7 Day Project – ‘Au réveil, il était midi’
For issue 31 of the mag eight European photographers were tasked with coming up with a concept for an article that could be shot between the 25th of May and the 1st of June1 2020, just as Covid-19 lockdown restriction measures were starting to ease… Clément Le Gall chose to shoot solely between the hours of 6am and 8am in Bordeaux, Alex Richard wrote some words to accompany the photography and Luc Mazières was on filming duties.
When Clem first floated the idea, without any kind of hesitation or doubt, for me the answer was yes. I was down.
Obviously you had to be quite committed but it seemed exciting, like a new kind of challenge for which you had no choice but to outdo yourself.
The concept was to wake up early to hit spots that are usually pretty much skate-stopped by a constant flow of pedestrians and traffic, but also to take advantage of the unique light that creeps through Bordeaux’s city centre at dawn whilst documenting our exploits.
(SMS between Olivier Durou & Alex Richard)
Olivier: Yo Alex tomorrow we’re meeting at 5:45 at the water mirror spot for that thing Clem is shooting.
Olivier: It’ll be Luc, Amélien, Clem and me…
Alex: Ok yeah I’m keen but working at 11 so I’ll let you know tonight if I’m definitely on it.
Olivier: Come on it would be sick if you came, the forecast is saying it’ll be clear blue skies all morning, the light will be so sick by the river.
Alex: I’ll let you know tonight!
Olivier: Ah man you’re not sounding too hyped on this… You are not into the idea anymore or what?
Alex: No no I am! It’s more my physical capabilities that I’m starting to doubt…
Olivier: To be fair I sprained my ankle last Monday so between that and my muscles still probably being half asleep at that time I’m gonna have to be pretty careful.
Alex: Alright I’ll just give you a call tomorrow around five.
Olivier: Come on let’s get it! Leo is off to some party but claims he’s just going to stay up to meet us on the session ha ha. Bet he’ll end up doing the best trick despite having been out all night as well…
Olivier: You hear that Dadou fucked his collarbone too? So Luc is supposed to cover for him in the kitchen at 11 after the sesh ha ha. Plus then Milou gets here tomorrow and he’s supposed to be filming him in the afternoons… There’s no way he’s surviving this week ha ha.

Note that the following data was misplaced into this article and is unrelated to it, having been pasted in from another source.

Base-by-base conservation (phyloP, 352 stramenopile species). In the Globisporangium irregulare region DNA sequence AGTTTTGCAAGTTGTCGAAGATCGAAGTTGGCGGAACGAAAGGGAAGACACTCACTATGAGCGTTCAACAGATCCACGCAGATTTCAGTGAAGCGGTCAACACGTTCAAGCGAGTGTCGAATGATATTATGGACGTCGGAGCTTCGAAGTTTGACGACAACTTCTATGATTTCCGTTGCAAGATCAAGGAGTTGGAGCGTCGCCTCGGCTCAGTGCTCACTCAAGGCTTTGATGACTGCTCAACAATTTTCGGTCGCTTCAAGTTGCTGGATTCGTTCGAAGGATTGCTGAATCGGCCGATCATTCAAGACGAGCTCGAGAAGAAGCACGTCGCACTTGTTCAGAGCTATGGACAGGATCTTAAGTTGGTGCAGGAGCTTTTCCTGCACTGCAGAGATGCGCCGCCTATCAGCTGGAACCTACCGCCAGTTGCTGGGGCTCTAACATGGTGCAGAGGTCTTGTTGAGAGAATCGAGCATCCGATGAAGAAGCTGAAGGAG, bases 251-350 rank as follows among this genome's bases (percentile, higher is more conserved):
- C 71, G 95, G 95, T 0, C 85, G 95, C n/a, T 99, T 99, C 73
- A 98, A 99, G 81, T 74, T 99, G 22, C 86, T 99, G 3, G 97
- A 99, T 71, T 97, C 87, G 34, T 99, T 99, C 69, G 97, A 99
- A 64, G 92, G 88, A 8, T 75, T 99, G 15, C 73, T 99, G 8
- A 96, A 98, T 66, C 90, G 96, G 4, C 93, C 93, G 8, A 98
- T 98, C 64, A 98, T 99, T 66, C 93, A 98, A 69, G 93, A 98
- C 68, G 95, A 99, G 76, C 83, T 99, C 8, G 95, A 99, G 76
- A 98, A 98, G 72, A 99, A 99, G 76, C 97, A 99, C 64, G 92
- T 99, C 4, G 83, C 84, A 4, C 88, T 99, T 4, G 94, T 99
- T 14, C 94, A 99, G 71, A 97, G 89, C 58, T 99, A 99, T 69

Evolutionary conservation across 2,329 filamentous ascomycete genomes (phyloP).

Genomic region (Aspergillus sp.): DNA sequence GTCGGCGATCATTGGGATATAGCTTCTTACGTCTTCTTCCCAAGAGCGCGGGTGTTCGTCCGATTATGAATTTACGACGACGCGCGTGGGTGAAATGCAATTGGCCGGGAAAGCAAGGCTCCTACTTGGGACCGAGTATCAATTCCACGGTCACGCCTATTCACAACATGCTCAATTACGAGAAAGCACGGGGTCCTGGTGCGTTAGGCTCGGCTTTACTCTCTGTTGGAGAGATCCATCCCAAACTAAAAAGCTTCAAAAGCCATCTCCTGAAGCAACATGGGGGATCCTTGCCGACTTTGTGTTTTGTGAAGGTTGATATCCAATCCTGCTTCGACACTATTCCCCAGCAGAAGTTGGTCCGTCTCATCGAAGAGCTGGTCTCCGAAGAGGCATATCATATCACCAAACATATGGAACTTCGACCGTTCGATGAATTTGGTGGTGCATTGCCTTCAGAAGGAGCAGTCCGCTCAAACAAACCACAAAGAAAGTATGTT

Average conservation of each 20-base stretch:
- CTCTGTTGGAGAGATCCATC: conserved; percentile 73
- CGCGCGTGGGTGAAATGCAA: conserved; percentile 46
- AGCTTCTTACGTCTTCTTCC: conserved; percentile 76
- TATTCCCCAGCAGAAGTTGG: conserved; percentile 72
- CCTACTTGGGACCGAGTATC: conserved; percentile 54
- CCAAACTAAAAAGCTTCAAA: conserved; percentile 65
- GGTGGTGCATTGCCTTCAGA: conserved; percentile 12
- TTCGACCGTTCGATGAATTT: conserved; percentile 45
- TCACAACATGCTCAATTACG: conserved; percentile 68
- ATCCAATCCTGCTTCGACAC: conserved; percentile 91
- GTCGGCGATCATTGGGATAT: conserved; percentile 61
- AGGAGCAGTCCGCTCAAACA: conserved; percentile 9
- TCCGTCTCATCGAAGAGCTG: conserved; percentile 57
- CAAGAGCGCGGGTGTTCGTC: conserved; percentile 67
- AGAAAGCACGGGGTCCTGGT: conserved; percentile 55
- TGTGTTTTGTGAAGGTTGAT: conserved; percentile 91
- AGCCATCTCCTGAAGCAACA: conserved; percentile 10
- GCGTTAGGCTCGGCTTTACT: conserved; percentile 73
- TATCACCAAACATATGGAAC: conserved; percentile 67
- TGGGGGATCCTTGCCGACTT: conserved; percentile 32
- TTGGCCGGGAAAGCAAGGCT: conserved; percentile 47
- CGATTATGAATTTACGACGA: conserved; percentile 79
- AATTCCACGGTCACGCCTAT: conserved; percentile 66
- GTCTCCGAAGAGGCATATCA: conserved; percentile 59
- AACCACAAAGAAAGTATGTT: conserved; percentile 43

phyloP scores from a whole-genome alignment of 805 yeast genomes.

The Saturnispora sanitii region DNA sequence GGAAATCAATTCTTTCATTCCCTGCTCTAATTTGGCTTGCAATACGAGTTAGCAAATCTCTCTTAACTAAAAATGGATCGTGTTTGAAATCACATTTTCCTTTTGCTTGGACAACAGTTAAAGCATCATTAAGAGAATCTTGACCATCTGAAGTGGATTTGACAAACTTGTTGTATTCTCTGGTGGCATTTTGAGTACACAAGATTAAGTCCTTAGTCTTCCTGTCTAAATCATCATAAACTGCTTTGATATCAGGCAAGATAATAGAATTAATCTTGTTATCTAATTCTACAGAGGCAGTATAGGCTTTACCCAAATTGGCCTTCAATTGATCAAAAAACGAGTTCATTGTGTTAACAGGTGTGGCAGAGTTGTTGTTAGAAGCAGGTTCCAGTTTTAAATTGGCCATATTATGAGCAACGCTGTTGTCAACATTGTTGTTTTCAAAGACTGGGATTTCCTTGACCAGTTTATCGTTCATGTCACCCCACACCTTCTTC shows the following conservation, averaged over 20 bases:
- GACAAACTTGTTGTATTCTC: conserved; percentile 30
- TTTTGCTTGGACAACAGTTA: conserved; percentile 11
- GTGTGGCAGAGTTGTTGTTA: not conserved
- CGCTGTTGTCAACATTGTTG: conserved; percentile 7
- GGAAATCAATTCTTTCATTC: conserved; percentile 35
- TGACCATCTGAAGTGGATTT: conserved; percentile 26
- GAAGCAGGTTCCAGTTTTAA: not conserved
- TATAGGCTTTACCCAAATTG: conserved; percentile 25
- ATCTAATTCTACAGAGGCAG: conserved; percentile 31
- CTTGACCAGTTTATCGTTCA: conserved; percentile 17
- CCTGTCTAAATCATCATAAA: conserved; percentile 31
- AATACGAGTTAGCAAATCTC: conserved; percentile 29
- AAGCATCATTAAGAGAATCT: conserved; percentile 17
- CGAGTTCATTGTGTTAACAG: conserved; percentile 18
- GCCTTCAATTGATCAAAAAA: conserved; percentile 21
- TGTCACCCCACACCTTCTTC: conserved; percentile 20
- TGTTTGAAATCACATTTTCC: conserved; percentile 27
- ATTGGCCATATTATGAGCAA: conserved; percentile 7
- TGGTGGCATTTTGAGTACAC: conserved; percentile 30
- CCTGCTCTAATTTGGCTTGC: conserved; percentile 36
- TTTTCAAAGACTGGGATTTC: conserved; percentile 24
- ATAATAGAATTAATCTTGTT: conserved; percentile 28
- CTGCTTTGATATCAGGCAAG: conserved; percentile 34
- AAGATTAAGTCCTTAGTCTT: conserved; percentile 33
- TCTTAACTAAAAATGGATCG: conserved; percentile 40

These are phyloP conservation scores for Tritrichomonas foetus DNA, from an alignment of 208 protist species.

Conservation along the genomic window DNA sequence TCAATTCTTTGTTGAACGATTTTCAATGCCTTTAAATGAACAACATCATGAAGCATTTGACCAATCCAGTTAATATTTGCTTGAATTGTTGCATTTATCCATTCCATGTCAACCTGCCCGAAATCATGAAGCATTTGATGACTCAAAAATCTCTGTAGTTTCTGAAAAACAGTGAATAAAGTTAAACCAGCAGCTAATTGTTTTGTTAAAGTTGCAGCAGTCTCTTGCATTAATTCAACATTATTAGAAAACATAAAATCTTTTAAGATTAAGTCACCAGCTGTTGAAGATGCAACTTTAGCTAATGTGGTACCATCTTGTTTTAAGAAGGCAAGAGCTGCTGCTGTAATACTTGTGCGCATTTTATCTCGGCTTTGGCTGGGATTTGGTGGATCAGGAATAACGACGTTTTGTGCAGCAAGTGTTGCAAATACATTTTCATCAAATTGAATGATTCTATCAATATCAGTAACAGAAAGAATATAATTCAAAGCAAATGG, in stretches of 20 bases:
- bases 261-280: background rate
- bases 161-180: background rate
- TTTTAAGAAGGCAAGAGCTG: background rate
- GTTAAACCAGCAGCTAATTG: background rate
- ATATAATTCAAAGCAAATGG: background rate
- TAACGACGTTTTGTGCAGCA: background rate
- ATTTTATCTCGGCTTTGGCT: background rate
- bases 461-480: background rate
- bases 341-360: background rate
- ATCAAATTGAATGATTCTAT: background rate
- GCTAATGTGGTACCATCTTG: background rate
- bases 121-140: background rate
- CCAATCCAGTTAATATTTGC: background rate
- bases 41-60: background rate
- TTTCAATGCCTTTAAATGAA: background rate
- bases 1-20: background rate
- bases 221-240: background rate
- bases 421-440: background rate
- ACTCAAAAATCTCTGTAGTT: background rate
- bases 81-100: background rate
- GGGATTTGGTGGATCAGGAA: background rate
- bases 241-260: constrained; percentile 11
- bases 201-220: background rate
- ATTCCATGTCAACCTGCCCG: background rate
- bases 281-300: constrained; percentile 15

So the crew was composed of: Olivier Durou, our manager/coach who throughout the week tried to make sure that everything would go as planned and that everyone was present in spirit and body, Clément Le Gall, the instigator and photographer on this project, Amélien Foures, a keen young man who never complains and seemingly did not notice the time at which he was hucking all week, Luc Mazière on camera duties and myself. Based on our first mission, the daily meet up time would be around 5:45 am.
So day one the alarm goes off at five, I’m out of the house half an hour later and on my way to the water mirror, a spot with its defining feature being a set of stairs (as in that’s literally all there is to skate). So not a particularly smart move for our first sunrise session… Of course given the excitement and motivation that comes with it being the first day, we all completely forgot that it was still dark outside and one after the other proceeded to repeatedly hurl ourselves down these stairs, completely oblivious to the potential consequences this might have on our bodies. The rest of the morning unfolded without any hiccups and everyone headed home happy to have made it through these few hours whilst even managing to have a relatively good time.